2012 Conference on a Middle East Zone Free of Weapons of Mass Destruction
Department Spokesperson, Office of the Spokesperson
November 23, 2012
As a co-sponsor of the proposed conference on a Middle East zone free of
weapons of mass destruction (MEWMDFZ), envisioned in the 2010
Non-Proliferation Treaty Review Conference Final Document, the United States
regrets to announce that the conference cannot be convened because of
present conditions in the Middle East and the fact that states in the region
have not reached agreement on acceptable conditions for a conference.
The United States will continue to work seriously with our partners to
create conditions for a meaningful conference. We are particularly grateful
for the tireless efforts of Ambassador Jaakko Laajava, the appointed
facilitator, supported by the United States, the United Kingdom, the Russian
Federation and the UN Secretary General, to lay the groundwork for a
successful conference against the backdrop of turmoil and dramatic political
change taking place in the Middle East and Iranís continuing defiance of its
international nonproliferation obligations.
The United States believes that a deep conceptual gap persists in the region
on approaches toward regional security and arms control arrangements. These
differences can only be bridged through direct engagement and agreement
among the states in the region. Outside states cannot impose a process on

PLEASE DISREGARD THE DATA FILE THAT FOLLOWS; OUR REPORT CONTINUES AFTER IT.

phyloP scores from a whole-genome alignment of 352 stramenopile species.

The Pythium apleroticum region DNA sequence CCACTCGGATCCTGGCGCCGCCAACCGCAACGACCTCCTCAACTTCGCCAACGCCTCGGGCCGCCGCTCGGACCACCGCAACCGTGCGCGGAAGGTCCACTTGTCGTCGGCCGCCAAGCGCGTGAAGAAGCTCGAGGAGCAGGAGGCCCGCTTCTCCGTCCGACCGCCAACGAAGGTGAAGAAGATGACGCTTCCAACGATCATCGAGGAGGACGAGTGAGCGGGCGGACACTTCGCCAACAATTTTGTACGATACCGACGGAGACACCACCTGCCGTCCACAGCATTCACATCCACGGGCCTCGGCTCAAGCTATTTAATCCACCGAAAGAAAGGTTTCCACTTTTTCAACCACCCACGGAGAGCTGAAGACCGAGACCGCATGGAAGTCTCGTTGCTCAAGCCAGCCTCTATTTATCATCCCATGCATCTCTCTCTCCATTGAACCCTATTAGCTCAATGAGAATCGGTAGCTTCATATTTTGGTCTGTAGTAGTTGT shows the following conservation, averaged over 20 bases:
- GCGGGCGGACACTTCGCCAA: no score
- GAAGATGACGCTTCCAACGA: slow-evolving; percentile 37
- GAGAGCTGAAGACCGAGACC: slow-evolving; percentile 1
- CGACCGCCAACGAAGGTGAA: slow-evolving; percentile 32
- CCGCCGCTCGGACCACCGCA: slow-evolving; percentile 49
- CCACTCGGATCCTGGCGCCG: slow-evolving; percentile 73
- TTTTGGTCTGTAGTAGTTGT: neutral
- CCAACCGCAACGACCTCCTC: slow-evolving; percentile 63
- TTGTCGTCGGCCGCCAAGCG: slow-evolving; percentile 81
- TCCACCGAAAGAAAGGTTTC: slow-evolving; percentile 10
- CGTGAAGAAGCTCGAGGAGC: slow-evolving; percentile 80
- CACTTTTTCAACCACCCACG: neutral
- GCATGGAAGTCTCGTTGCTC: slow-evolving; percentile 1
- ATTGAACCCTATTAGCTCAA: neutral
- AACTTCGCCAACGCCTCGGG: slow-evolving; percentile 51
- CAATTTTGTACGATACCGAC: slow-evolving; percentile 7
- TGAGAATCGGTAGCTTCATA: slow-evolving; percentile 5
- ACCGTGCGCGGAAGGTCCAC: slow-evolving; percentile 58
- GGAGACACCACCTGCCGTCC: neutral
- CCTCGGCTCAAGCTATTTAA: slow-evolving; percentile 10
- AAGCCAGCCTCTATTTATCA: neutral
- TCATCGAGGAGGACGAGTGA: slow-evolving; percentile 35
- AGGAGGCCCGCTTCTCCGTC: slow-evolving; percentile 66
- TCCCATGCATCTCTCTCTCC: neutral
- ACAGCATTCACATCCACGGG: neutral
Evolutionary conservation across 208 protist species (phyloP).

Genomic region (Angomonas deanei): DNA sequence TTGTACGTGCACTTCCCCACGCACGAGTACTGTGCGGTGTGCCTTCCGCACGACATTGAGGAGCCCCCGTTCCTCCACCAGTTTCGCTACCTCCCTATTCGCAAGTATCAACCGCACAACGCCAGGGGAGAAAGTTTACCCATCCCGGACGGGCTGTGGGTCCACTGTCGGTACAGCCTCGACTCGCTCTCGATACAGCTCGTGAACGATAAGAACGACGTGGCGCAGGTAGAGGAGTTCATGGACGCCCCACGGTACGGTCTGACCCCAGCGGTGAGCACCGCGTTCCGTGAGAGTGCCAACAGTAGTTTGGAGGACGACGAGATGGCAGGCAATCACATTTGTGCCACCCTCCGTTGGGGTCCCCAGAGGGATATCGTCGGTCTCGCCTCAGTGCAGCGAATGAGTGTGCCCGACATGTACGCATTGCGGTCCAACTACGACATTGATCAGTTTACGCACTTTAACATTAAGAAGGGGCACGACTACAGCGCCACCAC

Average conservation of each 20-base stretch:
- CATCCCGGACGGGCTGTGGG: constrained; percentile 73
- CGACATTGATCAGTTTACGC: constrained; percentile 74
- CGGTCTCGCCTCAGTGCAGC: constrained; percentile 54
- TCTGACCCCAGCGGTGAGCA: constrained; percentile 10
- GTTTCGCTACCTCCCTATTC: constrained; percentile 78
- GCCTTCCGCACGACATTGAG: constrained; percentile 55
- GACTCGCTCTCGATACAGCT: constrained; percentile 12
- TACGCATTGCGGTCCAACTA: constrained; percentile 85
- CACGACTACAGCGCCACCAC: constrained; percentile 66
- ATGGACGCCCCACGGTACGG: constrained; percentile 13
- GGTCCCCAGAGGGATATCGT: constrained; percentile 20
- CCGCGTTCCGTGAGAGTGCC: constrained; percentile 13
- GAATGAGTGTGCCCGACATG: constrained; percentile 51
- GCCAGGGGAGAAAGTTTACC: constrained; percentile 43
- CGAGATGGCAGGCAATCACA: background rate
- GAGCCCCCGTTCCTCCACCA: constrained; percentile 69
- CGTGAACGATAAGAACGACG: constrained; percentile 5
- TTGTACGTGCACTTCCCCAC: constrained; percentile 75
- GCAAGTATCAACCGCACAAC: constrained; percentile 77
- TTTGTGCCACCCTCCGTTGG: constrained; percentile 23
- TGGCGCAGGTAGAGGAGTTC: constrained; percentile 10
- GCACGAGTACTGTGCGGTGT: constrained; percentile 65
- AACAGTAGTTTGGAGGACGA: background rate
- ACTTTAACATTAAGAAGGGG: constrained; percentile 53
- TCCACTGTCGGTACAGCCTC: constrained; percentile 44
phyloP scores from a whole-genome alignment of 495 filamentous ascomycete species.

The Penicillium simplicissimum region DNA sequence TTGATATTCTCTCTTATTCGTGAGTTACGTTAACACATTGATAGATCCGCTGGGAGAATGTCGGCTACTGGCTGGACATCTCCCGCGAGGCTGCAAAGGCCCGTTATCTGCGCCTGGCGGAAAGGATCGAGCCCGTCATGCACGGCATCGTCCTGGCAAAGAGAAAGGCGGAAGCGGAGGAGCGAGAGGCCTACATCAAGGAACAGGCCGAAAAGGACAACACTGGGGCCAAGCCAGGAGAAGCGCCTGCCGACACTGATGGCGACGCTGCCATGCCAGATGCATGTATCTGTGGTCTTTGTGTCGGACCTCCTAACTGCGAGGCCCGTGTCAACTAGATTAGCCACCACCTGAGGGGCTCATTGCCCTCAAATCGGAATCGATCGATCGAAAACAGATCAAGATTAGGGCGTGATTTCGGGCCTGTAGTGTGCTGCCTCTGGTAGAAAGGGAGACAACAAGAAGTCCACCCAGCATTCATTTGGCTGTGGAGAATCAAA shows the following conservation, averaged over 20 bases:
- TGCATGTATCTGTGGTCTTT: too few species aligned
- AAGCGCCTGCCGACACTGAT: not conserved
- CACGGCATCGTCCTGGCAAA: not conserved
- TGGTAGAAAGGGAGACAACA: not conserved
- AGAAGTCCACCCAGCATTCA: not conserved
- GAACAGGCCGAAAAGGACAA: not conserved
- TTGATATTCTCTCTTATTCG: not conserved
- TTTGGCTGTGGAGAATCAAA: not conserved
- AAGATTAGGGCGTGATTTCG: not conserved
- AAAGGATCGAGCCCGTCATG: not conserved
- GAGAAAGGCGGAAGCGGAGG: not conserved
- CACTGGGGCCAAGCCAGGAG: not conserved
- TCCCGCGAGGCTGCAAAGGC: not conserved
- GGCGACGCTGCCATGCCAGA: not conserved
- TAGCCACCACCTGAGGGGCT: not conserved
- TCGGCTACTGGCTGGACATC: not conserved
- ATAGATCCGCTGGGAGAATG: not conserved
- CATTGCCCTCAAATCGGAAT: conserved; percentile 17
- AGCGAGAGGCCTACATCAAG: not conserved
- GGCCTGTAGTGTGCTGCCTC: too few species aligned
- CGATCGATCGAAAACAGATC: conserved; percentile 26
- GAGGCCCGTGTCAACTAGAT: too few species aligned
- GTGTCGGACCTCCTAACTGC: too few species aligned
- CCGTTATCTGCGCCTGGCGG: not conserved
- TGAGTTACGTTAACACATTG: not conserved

the region any more than they can dictate an outcome. The mandate for a
MEWMDFZ must come from the region itself. That principle must underlie any
serious undertaking on this issue.
Looking ahead, we encourage states in the region to take a fresh look at the
obstacles standing in the way of convening a conference and to begin to
explore terms for a successful meeting. This will require that all parties
agree on the purpose and scope of a conference and on an agenda and process
that takes into account the legitimate security interests of all states in
the region. We believe that this conference should discuss a broad agenda
that covers regional security and all WMD issues, and that it must operate
solely on the basis of consensus among regional parties.
These are appropriate guidelines for official dialogue on security issues in
the Middle East where none currently exists. They provide the necessary
assurance that states can attend a conference on an equal footing. We would
not support a conference in which any regional state would be subject to
pressure or isolation.
The United States will continue to work with our partners to support an
outcome in which states in the region approach this issue on the basis of
mutual respect and understanding and with acknowledgement of the challenges
inherent in advancing regional security and arms control. A conference
handled this way, with direct engagement of the regional states, will enjoy
the greatest prospects for success.
The United States fully supports the goal of a Middle East free of all
weapons of mass destruction and we stand by our commitments. We further note
our view that a comprehensive and durable peace in the region and full
compliance by all regional states with their arms control and
nonproliferation obligations are essential precursors for the establishment
of such a zone.